Batman: The Animated Series was at its finest with drama and melodrama, and the stakes were rarely higher than in "I Am the Night". During a raid on a gangster known as The Jazzman, Commissioner Gordon is shot. We'd seen characters in peril lots of times in cartoons, of course, but that was to my knowledge the first time we'd ever seen one actually injured by gunfire. Remember; bullets hadn't been part of any other cartoons, unless they were clearly over-the-top (as with Yosemite Sam, for instance). Gordon being shot was a striking bit of realism that stands out even more today than it did to me at the time.

Also, there's depressed/furious Bruce Wayne blaming himself for Gordon's injuries. It's a level of self-recrimination that rings all too true, and it's well beyond the level of reflection that we'd seen from anyone else in animation. There are real consequences for these characters, and they're consequences that you and I risk in some way on a daily basis. We could feel responsible for something happening to those closest to us. We could be shot - a point we know all too well in the aftermath of the Sandy Hook Elementary School tragedy.

Animation used to be afraid for us kids to be aware of such things, but Batman: The Animated Series did not shy away from them. Why should it have? These were, and are, very serious matters.

A personal favorite of mine has always been "The Man Who Killed Batman", in which Sid the Squid takes credit for killing Batman after an apparent fatal accident. His notoriety quickly attracts some unwanted attention from The Joker, who becomes distraught at the idea that his vicious cycle with Batman has been broken; much less by someone as irrelevant as Sid. It's the stuff with The Joker that makes this one so much fun. Another immortal line from the series comes from this episode: "Well, that was fun! Who's for Chinese?"

We see Dr. Leslie Thompkins a few times in Volume Two. Her best appearance in the series remains "Appointment in Crime Alley", but "Paging the Crime Doctor" here is also a strong outing. Like other characters, Dr. Matthew Thorne was reinvented as a far more sympathetic character than his comic book counterpart. Here, he's tried to eek out a living on the black market after losing his medical license on account of his brother, Rupert Thorne. When the mob boss needs a procedure, though, Matthew coerces Leslie Thompkins into assisting him. Motivations and relationships are complex in this episode, and while the entanglements are a bit too cute, the finale is genuinly touching: Bruce Wayne offers to pay for Matthew's legal defense on the condition that he "Tell me about my father." The look on Bruce's face is full of palpable longing. Amazing stuff.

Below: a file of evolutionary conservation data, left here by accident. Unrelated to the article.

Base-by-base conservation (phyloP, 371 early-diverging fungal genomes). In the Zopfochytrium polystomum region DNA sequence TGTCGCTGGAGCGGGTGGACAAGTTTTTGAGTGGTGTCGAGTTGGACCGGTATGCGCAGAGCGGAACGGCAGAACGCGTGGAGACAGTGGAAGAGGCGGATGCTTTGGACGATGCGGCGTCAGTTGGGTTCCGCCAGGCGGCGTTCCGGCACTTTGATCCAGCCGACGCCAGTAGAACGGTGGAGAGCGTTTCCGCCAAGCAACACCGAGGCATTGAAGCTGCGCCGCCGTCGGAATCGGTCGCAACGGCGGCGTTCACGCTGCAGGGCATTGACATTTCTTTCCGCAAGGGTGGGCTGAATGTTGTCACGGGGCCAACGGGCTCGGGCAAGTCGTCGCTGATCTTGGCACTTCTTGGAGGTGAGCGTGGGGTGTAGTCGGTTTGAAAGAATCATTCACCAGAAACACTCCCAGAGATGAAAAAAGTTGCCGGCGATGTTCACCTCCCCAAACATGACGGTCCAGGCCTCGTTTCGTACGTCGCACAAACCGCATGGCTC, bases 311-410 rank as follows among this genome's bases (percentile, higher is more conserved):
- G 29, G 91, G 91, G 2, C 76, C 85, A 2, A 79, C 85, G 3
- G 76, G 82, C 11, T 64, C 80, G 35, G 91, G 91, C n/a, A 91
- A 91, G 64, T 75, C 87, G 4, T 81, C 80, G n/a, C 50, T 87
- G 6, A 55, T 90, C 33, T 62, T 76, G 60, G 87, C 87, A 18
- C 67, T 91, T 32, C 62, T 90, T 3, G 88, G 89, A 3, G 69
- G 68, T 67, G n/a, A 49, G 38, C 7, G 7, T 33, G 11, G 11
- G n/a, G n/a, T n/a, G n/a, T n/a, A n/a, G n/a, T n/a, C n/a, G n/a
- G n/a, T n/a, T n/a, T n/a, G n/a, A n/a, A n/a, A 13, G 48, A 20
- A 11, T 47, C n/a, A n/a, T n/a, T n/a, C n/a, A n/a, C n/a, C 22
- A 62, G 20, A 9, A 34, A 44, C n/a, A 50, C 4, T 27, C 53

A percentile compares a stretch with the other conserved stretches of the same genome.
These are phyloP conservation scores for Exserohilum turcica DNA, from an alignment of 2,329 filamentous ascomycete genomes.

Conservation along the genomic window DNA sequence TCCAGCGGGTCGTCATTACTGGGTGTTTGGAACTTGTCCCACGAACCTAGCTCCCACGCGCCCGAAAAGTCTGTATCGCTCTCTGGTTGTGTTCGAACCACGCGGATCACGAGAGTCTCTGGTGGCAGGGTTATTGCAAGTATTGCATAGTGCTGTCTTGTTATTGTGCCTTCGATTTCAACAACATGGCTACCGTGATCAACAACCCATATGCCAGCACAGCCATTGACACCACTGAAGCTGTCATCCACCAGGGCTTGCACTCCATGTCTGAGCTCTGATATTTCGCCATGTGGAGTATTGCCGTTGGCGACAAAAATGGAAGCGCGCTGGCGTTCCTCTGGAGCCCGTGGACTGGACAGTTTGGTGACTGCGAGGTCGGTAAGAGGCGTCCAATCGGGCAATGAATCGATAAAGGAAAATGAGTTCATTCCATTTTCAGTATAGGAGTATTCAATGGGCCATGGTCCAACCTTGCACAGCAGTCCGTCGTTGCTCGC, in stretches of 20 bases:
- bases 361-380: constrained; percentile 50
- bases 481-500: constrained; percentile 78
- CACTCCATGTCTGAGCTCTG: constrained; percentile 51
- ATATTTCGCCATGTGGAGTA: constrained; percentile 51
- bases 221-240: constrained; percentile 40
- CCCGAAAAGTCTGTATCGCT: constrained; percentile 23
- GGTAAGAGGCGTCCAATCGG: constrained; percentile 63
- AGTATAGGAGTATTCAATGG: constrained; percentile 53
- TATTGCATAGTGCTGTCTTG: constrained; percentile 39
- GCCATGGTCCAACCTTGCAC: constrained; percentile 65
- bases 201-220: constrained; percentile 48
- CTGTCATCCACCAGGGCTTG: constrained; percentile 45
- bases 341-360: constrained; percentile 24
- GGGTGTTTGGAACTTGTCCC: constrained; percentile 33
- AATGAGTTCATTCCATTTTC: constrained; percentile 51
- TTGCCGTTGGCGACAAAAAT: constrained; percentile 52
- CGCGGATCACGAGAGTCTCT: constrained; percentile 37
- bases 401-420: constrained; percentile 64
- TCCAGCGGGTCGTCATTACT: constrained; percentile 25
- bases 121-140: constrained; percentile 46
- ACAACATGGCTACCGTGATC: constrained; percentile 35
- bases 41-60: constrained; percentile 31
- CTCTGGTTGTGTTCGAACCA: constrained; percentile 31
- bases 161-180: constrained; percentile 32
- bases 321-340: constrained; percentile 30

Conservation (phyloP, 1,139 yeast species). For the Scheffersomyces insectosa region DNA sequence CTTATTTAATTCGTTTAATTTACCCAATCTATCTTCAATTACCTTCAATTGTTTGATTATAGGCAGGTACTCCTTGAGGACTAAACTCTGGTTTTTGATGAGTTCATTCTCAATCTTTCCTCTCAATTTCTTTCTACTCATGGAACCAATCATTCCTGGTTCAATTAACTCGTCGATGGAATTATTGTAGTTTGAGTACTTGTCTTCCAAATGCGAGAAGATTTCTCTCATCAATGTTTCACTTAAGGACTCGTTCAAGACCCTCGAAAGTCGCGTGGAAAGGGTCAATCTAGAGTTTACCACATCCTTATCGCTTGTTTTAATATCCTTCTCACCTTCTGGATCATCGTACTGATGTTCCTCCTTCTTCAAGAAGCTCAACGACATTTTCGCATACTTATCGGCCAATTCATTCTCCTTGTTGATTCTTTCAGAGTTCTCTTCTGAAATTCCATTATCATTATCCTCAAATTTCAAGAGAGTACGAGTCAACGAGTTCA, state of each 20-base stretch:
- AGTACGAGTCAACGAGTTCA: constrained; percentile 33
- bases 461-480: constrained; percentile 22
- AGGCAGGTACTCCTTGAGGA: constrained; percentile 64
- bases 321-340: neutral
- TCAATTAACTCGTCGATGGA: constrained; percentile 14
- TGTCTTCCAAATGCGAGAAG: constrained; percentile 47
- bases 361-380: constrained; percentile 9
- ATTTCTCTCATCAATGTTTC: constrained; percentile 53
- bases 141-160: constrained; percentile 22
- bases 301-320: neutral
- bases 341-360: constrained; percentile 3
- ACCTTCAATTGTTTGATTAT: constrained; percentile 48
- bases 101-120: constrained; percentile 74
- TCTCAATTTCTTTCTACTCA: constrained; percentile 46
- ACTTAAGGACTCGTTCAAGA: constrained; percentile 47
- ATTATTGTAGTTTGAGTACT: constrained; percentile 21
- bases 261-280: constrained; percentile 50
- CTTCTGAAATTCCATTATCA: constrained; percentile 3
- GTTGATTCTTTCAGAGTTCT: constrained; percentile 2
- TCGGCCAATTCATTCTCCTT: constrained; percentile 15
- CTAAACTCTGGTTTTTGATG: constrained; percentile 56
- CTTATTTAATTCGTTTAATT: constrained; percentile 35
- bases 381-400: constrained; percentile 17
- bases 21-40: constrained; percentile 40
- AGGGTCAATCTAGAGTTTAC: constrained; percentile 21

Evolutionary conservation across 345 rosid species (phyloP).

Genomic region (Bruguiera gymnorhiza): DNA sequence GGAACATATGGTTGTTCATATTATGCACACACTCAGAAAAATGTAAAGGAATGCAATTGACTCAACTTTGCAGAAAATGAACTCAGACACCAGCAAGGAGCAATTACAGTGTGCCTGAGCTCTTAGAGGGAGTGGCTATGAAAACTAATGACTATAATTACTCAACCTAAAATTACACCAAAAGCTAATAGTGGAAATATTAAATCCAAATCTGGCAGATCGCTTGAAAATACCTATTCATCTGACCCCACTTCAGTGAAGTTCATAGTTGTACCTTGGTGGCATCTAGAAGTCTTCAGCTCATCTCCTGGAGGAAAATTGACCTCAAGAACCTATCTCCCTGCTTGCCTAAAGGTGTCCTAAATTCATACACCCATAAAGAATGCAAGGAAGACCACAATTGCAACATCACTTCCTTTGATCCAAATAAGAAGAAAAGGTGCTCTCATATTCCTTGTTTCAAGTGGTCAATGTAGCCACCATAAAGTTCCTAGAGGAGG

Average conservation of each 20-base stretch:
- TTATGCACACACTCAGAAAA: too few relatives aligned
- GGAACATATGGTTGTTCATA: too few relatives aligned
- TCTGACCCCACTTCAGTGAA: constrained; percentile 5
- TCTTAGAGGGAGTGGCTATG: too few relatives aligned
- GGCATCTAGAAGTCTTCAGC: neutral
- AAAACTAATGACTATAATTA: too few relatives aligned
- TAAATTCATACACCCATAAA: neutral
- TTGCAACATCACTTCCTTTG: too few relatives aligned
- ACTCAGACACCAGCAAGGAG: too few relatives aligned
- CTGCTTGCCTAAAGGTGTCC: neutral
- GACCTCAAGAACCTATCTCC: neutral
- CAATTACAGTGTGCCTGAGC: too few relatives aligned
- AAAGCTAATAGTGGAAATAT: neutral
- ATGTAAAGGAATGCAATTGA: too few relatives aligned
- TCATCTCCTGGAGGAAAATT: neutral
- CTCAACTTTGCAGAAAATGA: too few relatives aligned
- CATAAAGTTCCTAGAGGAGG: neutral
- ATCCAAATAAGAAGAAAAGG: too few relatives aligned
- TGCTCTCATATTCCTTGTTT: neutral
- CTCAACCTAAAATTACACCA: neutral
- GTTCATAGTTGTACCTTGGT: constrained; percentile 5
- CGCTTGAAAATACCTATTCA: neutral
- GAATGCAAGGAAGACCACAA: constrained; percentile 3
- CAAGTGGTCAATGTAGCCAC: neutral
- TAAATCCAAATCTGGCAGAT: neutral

The last episode I want to highlight from Volume Two is the last one, "Harley and Ivy". Though Harley Quinn originated as The Joker's henchwoman/girlfriend, it was through her relationship with Poison Ivy that she really evolved. Ivy benefited even more. Before hooking up with Harley, she had been a rather one-note character. With this partnership, though, she took on a whole new persona. Batman: The Animated Series had a lot of great female characters; even the villains were well-developed. The chemistry between Harley and Ivy was a pure delight.

The DVD Box Set
We get four commentary tracks this time around, all interesting and candid. "Robin's Reckoning", "Heart of Steel, Part II", "Almost Got 'Im" and "Harley and Ivy". I've never been big on the "Heart of Steel" two-parter as far as its story, but the animation is spectacular and it was a lot of fun listening to Kevin Altieri explain some of the influences that went into the action sequences.

"Robin Rising" is a little featurette about how Robin was developed in the series. I always found it interesting that they had already used the character a few times before ever delving into his back story in "Robin's Reckoning".

"Gotham's Guardians" is a fluff piece about secondary characters. There were better ways to spend ten minutes on bonus content, but this is what they gave us.

More interesting is "Voices of the Knight", a piece in which Kevin Conroy (Batman), Efram Zimbalist, Jr. (Alfred), Adrienne Barbeau (Catwoman) and Mark Hamill (The Joker) discuss their work on the show, along with voice director Andrea Romano. I've always been fascinated by voice actors and the chance to actually see some of them is always exciting for me. Even when it's someone as well known to me as Mark Hamill, it wasn't until I actually saw him on camera talk about working as The Joker that I could finally, truly believe it was him.

Lastly, there are trailers for Batman: The Animated Series Vol. 1, Challenge of the Super Friends and Superman: The Animated Series Vol. 1. They're so ho-hum that I defer to depressed Batman for a reaction: